Chances are, if you grew up in Santa Fe after 1980, storyteller Joe Hayes has shaped you in one way or another. Along with a consistent presence at elementary school events, Hayes has been a staple at Wheelwright Museum of the American Indian since 1982. He’ll wrap up that tenure with a grand finale of Saturday evening events beginning, July 31. We sat down with Hayes to reflect on his storied career.
SFR: How did you get started as a storyteller?
Joe Hayes: I got started telling stories to my own children. I was divorced, and the kids’ mom moved to California and took the kids...I started recording cassettes of stories and sending them to the kids. I taught at the high school in Los Alamos, and I started going across the street to the elementary school and telling stories to the kids at the elementary school. And then I’d get a telephone call from some other schools saying, “Maybe you could come to our school?”
What kind of stories were you telling?
Right away I started delving into folktales. Part of that was because of the era, the [Great Folk Scare in the ’60s]. So that led me to start investigating traditional stories. That’s when I realized—ooh, there’s a rich trove of stories here in New Mexico.
Where did you go to investigate?
Initially I would go out to little villages and ask if anybody knew somebody who told stories, and I’d pick up a little bit here and there, but it wasn’t very productive. I realized a lot of collecting had already been done, so then I started delving into the material that had been collected by anthropologists and by folklorists.
What makes New Mexican folktales different from the rest of the country’s?
When people came from Spain, there were old European stories with them that were versions of the same stories that were collected by the Grimms and by the Russian folklorists. There are certain idiosyncrasies. For the most part, people were illiterate. It really was the oral tradition that was keeping the stories alive.
How did you get wrapped up with the Wheelwright museum?
I was in the laundromat, and there was a little girl putting clothes into a washing machine. I had already begun visiting schools so I thought, “I wonder if I ever went to her elementary school?” I talked to her, and her mother was the public relations person for the Bank of Santa Fe; they were looking for something to sponsor through the bank that would reach out to all the different elements of the community. They sponsored me to begin telling stories in 1982.
At this point, in ’82, you’re a full-time storyteller?
I was already, I just devoted myself full-time to telling stories. And when I think back—what a miracle. I’ve never had to have a day job. I wasn’t making very much money, but I was surviving. I’ve been able to just devote myself to telling stories. And I started thinking, “Wow! Maybe I’ll get to do this for five years. Wouldn’t that be great?” Five years passed...And then it just extended and extended.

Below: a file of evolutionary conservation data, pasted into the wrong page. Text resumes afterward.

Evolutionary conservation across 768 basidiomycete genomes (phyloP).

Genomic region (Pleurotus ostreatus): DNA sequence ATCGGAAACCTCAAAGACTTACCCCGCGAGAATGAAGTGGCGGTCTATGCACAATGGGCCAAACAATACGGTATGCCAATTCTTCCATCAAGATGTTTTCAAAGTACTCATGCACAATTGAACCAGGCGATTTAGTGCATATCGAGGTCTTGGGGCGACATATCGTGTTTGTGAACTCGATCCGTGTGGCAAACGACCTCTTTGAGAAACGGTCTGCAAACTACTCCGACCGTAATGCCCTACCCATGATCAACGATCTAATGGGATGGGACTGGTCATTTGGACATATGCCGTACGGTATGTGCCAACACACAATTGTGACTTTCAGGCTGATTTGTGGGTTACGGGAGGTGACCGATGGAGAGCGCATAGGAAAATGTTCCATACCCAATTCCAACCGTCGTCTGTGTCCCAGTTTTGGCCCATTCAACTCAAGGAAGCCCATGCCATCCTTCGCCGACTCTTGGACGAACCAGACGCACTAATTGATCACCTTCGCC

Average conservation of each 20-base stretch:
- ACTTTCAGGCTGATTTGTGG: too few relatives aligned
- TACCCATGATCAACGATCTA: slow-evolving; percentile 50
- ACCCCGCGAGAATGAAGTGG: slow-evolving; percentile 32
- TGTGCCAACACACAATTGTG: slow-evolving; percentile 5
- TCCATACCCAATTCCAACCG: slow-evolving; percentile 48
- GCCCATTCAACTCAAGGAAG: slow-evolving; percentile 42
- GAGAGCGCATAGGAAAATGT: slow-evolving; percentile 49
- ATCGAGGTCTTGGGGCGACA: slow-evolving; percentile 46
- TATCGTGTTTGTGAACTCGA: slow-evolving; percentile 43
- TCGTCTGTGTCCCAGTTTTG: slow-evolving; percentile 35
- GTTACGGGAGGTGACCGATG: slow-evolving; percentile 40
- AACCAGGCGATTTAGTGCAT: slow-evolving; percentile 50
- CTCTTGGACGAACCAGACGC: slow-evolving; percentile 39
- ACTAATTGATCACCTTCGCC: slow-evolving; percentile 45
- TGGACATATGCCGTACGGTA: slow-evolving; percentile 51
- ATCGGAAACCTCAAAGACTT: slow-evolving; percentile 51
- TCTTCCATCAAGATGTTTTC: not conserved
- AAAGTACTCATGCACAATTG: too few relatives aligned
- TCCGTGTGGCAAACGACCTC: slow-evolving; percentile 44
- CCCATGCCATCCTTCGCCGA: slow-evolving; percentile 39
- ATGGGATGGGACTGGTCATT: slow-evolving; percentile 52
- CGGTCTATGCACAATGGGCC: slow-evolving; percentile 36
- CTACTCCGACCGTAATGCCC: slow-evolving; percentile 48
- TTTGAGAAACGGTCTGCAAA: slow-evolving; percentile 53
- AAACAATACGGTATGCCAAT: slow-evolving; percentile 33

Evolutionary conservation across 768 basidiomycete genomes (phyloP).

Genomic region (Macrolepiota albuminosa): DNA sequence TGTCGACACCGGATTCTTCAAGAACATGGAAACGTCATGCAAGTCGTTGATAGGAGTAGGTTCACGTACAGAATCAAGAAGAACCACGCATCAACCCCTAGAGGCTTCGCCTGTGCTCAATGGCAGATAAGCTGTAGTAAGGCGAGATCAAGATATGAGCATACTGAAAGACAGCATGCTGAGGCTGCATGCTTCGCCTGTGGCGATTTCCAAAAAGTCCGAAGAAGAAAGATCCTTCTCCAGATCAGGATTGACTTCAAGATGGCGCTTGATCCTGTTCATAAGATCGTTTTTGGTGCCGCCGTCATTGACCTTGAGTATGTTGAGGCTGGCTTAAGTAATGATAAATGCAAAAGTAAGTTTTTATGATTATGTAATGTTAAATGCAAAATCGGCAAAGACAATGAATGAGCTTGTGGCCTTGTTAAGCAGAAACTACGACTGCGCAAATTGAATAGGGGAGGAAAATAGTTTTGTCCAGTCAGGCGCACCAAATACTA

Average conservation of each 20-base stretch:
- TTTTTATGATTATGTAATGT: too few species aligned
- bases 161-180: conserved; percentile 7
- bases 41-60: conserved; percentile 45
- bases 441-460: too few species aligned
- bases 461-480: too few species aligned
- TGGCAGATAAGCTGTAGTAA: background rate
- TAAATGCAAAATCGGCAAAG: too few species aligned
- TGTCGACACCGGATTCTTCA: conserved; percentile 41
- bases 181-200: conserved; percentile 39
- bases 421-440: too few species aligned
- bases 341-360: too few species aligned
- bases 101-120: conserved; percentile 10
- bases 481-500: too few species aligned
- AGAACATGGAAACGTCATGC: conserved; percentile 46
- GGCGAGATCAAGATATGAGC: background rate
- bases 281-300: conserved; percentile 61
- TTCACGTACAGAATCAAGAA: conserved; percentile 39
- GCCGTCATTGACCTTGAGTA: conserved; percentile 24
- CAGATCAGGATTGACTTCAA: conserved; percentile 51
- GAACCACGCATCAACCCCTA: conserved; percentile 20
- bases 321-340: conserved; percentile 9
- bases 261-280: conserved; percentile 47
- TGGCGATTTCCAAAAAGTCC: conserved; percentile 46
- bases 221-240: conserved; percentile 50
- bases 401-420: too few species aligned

What’s your workshopping process like?
The first phase is...almost fantasizing about what it would be like to tell a story. A lot of it I have done walking, and I start talking to myself, imagining a group of people listening to the story. I sort of shape it up like a string of beads. I always feel like you’ve got to start telling it; you’ve got to pay attention to the listeners because they’ll show you the best way to tell the story by the way they’re responding.
So you take artistic license with a lot of these traditional stories?
I never fool myself into thinking it’s truly a traditional story. It’s a story derived from tradition, at least to my own understanding and my own experience with tradition. I’m aware of what I see as being essential to the story. I try to preserve that element. I try to avoid making the story say something that I think really would not be valid to the source of the story.
How many do you think are in your head right now?
Oh, I was just working on that. I have a list of about 60 stories.
Wow. Well, pretty much everyone from here I know considers your version of La Llorona THE definitive version. Have you reflected on the impact of that story?
I worked with things I had heard about the Llorona, when I was a kid, and other things I had learned from doing research to come up with my version of the story. Then I just told it so much that, in many people’s minds, that became sort of the official story. Everybody knew you better get home because La Llorona might get you, but they didn’t know the legendary story behind it. I think I sort of filled that void when I started telling the entire story.
With four grand finale shows coming up, do you have your setlist in mind?
I haven’t really sat down and thought that through yet. I keep telling myself every day when I wake up, I need to. Some stories are so closely associated with me, like The Day it Snowed Tortillas.
Did you ever hear about how, in the late ’90s, some kids at Santa Fe High showed up with a whole bunch of tortillas and had a Day it Snowed Tortillas day, and just threw tortillas all over?
I remember hearing about that. Some of the people who participated told me about it, I wish I could have been there.
Your time at the Wheelwright is coming to an end. Do you feel ready to move on?
I don’t feel ready to move on. Sometimes I look at myself realistically and say, ‘Well, I’m 75 years old. Maybe life is just telling me it’s time to fold up my tent.’ But I don’t know what you’ll see. I hope to start doing schools again soon.
Storytelling with Joe Hayes: 7 pm Saturday, July 31 and Sunday, Aug. 1. Free. Wheelwright Museum of the American Indian, 704 Camino Lejo, (505) 982-4636